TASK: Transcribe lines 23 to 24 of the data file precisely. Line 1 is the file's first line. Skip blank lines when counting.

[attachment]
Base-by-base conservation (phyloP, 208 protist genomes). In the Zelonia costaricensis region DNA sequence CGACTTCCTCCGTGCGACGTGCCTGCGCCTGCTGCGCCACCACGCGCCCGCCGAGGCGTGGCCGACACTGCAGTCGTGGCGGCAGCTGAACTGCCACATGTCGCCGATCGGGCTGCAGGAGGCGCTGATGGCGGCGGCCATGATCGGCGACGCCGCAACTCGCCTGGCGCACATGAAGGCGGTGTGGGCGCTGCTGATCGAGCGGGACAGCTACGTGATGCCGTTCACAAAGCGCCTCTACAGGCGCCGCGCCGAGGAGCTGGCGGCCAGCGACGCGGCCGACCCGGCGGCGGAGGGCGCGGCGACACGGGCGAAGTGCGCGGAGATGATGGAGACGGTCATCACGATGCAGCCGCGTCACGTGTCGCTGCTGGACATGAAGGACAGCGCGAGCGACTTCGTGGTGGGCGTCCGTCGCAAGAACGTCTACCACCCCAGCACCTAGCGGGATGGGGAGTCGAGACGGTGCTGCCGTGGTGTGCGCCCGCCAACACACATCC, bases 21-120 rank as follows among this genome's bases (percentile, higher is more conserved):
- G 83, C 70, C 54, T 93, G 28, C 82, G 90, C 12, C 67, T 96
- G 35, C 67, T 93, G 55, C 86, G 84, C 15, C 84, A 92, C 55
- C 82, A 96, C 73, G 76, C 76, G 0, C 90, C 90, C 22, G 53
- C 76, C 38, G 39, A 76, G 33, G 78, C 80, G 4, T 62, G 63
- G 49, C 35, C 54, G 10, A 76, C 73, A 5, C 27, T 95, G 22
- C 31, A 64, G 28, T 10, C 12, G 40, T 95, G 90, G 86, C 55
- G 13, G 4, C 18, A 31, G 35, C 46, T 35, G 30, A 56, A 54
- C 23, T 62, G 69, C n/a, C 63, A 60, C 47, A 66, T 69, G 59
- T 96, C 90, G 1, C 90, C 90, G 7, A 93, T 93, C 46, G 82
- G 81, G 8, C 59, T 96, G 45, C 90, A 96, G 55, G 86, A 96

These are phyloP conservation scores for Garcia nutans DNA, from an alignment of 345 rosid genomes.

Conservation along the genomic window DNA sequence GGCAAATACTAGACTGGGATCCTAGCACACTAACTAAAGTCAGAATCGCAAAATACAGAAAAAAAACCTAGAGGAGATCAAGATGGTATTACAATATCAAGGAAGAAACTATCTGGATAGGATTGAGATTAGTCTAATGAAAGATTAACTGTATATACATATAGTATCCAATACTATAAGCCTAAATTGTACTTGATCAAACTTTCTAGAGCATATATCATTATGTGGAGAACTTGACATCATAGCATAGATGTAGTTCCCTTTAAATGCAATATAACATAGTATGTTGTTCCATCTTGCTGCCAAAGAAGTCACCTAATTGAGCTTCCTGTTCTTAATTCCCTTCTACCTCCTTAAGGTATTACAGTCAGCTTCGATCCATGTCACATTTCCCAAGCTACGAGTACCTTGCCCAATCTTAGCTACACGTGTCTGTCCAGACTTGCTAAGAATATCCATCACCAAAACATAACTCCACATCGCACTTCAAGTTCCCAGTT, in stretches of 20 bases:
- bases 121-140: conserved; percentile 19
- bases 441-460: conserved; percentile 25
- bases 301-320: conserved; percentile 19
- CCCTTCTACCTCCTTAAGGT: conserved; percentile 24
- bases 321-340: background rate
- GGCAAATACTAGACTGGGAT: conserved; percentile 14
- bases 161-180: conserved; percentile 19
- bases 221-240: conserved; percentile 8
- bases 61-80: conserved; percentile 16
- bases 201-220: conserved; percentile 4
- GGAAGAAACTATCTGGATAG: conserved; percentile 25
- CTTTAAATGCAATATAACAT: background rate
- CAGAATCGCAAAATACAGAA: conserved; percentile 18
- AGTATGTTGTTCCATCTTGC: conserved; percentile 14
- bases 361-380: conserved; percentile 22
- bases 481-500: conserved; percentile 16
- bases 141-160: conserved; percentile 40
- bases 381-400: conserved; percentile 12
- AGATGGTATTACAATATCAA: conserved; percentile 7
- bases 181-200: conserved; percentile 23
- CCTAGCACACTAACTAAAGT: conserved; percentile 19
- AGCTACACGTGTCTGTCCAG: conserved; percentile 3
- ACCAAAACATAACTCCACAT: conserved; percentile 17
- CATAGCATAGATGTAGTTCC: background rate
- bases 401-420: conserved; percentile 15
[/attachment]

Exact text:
- bases 201-220: conserved; percentile 4
- GGAAGAAACTATCTGGATAG: conserved; percentile 25